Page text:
Gender and Local Knowledge

© Menuka Scetbon-Didi
Mayangna woman, Bosawas Biosphere Reserve (Nicaragua)

Particular attention is paid to the key role of women as holders of local and indigenous knowledge and as agents of change and community cohesion at the local level. In particular, UNESCO highlights the transmission, preservation and elaboration of local knowledge by women, particularly that related to sustainable development, natural disaster preparedness, biodiversity and climate change.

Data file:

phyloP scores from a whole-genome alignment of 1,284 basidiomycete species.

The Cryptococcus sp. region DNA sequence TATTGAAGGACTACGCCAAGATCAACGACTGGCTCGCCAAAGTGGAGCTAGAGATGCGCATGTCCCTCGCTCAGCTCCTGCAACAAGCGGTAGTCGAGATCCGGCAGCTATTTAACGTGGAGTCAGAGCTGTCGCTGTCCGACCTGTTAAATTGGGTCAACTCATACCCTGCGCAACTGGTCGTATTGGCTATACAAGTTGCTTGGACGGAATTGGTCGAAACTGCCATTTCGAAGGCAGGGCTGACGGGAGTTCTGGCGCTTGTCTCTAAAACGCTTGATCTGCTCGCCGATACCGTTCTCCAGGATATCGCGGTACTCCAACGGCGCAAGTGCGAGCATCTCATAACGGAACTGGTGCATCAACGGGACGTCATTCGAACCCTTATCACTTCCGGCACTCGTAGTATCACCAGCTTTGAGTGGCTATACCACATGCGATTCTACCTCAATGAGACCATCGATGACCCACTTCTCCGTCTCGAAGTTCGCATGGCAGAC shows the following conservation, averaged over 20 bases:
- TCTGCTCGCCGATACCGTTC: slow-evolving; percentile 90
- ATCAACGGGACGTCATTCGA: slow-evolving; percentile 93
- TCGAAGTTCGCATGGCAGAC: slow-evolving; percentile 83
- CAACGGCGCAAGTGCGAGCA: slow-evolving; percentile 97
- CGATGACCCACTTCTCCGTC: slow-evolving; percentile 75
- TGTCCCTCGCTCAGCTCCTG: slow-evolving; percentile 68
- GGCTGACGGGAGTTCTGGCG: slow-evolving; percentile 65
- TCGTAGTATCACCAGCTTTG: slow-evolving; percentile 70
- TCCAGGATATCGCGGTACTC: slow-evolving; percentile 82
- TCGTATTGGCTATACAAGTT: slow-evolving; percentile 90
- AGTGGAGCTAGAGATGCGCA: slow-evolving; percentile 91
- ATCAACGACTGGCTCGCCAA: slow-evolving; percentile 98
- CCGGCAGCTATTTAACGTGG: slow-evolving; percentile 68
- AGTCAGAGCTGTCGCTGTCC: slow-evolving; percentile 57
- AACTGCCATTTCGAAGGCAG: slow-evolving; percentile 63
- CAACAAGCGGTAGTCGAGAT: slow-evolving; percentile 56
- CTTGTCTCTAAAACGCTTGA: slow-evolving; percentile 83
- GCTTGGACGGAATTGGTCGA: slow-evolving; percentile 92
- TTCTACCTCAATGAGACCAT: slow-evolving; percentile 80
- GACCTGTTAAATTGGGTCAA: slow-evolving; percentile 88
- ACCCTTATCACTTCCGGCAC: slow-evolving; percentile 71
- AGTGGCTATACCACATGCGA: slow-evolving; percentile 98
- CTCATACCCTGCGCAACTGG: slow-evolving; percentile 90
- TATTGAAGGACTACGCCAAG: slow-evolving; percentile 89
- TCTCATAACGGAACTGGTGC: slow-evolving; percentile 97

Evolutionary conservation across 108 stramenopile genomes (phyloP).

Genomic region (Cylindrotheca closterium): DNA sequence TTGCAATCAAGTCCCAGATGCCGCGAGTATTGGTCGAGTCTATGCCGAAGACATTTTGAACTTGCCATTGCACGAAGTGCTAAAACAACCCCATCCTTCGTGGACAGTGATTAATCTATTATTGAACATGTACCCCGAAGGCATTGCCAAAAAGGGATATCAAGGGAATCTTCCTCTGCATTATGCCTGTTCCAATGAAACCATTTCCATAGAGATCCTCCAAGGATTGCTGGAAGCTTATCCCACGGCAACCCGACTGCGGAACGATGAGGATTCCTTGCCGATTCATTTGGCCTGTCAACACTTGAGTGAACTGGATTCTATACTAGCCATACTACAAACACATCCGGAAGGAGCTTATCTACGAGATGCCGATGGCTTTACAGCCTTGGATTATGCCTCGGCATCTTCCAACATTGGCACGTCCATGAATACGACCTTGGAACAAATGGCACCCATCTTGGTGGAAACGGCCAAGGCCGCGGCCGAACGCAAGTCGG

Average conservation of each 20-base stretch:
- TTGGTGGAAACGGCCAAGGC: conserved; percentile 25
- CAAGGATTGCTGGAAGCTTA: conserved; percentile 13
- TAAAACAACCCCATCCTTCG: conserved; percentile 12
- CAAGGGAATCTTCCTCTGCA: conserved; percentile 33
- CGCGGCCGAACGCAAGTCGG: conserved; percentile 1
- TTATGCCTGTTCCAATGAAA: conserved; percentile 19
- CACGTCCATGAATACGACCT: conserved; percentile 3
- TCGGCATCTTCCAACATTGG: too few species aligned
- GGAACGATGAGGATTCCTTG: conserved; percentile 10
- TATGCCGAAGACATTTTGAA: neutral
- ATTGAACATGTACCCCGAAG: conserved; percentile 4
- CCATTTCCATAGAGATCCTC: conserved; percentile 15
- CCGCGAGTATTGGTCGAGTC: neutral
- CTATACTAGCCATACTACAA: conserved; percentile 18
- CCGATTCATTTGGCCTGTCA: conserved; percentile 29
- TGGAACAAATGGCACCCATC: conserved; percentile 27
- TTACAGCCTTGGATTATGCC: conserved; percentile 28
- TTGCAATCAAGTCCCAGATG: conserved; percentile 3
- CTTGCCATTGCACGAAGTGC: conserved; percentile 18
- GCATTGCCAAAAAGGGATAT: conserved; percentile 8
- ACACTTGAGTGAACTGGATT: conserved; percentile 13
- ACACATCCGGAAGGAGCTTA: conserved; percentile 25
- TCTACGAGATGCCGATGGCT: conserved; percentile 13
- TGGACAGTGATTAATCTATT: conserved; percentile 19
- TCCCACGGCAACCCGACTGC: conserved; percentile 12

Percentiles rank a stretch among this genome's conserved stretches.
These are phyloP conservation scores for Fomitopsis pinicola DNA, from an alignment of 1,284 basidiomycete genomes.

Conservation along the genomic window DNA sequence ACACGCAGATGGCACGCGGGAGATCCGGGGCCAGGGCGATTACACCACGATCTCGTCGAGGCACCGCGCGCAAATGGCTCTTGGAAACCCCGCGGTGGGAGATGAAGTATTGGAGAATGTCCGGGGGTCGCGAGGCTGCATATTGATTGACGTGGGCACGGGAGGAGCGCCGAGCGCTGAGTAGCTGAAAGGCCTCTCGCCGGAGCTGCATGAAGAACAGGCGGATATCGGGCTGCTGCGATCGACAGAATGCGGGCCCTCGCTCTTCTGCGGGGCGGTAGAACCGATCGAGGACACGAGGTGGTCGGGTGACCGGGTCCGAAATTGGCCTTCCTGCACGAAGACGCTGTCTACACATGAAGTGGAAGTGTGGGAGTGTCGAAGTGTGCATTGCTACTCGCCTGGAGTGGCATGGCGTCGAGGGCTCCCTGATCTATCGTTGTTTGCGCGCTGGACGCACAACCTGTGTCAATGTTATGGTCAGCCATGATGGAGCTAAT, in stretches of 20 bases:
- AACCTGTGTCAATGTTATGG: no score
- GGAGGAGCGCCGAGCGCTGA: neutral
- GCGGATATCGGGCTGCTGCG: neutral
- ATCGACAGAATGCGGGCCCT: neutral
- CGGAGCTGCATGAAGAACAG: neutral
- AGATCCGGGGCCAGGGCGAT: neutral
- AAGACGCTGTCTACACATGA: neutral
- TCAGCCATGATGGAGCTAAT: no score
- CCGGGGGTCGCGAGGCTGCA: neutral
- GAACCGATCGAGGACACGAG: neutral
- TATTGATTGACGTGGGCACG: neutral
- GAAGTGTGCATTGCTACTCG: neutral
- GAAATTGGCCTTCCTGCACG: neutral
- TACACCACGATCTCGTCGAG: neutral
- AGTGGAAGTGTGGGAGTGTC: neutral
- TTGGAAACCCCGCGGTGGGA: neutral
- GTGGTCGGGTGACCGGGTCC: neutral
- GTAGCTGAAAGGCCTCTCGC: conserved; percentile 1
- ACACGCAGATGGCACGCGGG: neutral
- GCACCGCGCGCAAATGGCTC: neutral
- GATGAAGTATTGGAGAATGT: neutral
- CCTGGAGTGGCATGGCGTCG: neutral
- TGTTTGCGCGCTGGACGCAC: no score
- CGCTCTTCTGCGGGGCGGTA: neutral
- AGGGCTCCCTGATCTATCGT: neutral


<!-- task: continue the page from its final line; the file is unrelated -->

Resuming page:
In the small island developing states, efforts to assess, monitor and manage coral reefs, mangrove forests and sea grass beds focus upon the knowledge possessed by women, who are the main users of these near-shore marine habitats. Indeed, women are frequently the primary users or collectors of natural resources such as drinking water, fuel or small agroforestry plots, and the primary holders of knowledge concerning such resources.


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